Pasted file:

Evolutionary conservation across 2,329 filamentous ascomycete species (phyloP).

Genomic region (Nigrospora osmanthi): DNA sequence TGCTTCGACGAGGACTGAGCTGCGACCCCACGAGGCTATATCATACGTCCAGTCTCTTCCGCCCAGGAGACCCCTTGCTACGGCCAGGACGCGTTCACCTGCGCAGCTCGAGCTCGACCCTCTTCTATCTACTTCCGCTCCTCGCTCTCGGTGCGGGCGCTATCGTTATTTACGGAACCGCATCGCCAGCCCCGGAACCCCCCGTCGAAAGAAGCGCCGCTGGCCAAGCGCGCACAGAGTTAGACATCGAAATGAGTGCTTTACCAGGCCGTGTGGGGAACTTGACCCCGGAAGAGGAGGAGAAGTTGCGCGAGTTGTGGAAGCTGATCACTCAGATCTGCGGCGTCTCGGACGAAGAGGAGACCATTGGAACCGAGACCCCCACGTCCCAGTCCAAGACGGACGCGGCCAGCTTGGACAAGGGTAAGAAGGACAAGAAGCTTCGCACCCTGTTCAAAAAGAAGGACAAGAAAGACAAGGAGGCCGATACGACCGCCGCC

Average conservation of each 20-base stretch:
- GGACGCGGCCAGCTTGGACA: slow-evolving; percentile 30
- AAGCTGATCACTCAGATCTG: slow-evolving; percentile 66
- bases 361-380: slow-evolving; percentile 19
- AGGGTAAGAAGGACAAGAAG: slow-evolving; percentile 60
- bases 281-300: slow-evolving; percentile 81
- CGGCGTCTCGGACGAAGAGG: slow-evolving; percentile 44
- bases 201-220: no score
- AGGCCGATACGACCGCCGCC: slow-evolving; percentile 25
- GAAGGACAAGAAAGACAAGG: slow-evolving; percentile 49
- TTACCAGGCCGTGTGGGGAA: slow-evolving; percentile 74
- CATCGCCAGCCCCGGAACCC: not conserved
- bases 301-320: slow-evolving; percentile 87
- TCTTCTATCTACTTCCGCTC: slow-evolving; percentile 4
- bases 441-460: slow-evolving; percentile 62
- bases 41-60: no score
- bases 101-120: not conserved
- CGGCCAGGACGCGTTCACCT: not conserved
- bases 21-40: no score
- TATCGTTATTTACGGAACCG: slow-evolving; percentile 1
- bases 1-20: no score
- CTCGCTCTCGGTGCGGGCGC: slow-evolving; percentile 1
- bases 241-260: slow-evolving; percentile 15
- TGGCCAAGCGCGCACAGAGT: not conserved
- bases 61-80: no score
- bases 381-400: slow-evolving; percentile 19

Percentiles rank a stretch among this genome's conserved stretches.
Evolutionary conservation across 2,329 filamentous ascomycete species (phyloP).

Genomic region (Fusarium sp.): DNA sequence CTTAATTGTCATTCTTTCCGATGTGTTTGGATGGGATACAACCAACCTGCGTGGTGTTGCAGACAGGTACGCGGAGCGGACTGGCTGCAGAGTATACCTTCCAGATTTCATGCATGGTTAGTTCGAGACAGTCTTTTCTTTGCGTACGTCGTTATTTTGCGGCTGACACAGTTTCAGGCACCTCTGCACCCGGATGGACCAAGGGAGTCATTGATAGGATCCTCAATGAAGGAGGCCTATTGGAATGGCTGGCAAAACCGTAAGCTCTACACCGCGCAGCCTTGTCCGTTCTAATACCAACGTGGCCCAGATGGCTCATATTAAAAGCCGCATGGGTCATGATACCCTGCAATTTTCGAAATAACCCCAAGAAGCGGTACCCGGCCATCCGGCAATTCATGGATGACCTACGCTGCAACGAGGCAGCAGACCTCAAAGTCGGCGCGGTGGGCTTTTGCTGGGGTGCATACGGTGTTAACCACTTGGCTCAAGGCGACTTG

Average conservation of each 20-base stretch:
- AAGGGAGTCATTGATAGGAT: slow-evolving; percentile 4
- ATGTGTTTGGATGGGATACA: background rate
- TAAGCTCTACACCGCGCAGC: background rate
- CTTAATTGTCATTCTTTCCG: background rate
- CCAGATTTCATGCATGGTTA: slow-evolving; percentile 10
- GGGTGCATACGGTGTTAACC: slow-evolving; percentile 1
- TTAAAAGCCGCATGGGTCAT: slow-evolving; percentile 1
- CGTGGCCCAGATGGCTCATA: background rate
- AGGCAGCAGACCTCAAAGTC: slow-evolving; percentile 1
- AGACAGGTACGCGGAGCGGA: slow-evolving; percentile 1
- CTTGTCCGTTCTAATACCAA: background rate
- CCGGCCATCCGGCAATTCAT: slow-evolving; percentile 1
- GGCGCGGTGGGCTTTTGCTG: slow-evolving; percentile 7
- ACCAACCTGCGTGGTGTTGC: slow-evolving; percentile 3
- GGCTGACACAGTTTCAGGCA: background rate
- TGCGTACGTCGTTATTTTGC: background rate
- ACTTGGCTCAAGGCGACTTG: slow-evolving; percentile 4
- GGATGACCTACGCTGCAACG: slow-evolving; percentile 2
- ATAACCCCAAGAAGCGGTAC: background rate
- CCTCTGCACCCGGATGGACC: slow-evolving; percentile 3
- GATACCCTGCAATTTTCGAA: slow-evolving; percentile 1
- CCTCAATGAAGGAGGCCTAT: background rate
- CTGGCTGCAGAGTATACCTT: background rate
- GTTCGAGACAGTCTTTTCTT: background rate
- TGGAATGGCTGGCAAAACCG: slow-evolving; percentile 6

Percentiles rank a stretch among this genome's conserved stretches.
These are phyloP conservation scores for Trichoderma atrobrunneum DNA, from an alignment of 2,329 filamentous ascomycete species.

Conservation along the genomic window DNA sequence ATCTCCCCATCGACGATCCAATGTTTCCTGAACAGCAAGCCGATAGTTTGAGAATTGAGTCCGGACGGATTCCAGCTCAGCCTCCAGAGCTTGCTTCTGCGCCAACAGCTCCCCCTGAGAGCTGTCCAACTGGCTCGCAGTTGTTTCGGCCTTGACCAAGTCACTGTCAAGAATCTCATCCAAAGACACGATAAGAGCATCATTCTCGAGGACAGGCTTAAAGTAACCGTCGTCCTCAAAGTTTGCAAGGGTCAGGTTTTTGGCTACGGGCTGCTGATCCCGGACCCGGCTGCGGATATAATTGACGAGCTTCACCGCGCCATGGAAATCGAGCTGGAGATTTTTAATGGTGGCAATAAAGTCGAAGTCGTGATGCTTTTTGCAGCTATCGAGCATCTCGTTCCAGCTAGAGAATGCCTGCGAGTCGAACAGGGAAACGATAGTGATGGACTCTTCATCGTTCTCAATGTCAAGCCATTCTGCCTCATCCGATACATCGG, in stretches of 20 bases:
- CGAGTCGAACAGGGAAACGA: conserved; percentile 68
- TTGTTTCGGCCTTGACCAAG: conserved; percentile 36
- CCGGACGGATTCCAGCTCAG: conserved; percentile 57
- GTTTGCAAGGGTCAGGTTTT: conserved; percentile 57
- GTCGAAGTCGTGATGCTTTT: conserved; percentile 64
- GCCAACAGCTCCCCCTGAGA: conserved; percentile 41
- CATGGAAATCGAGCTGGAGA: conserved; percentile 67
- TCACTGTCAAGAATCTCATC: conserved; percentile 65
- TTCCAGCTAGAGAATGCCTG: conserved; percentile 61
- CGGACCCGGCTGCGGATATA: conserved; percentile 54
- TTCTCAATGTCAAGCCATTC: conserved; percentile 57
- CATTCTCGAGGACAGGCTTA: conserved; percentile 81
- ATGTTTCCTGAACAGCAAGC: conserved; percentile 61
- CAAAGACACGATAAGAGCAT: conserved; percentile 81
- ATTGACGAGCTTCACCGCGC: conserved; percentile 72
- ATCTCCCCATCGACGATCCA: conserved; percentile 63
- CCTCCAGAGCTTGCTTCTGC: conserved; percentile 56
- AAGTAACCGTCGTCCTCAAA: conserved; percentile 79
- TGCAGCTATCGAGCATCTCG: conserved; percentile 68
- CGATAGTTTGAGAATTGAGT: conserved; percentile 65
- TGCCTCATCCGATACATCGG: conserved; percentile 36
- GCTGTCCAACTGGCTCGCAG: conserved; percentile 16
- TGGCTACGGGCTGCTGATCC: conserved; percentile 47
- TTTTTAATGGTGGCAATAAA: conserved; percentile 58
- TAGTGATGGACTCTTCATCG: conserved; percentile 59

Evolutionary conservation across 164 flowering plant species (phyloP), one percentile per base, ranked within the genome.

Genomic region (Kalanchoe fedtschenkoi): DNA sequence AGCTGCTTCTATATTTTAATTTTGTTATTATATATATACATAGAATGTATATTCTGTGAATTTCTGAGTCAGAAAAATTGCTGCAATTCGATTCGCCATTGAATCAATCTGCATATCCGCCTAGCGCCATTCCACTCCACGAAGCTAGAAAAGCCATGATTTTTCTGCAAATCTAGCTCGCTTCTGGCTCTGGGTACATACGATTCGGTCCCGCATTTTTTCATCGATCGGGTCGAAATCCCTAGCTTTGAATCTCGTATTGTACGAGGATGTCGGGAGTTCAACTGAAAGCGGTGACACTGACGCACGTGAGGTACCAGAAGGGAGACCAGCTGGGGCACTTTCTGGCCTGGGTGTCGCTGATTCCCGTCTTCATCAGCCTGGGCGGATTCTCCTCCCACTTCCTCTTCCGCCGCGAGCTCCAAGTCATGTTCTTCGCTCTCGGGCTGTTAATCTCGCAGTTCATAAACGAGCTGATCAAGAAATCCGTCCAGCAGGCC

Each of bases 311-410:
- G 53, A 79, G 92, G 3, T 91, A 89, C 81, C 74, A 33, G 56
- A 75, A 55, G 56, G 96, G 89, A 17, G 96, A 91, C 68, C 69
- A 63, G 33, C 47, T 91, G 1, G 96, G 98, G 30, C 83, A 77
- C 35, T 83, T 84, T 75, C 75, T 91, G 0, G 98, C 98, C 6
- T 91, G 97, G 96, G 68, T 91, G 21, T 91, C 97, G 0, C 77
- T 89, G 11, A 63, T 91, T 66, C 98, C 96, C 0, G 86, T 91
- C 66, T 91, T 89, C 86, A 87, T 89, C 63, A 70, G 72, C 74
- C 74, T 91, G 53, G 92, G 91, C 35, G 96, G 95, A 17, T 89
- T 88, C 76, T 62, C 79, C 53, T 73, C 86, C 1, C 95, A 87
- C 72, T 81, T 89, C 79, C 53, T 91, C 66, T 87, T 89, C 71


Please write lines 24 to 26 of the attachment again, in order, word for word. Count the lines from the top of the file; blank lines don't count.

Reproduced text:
- CTCGCTCTCGGTGCGGGCGC: slow-evolving; percentile 1
- bases 241-260: slow-evolving; percentile 15
- TGGCCAAGCGCGCACAGAGT: not conserved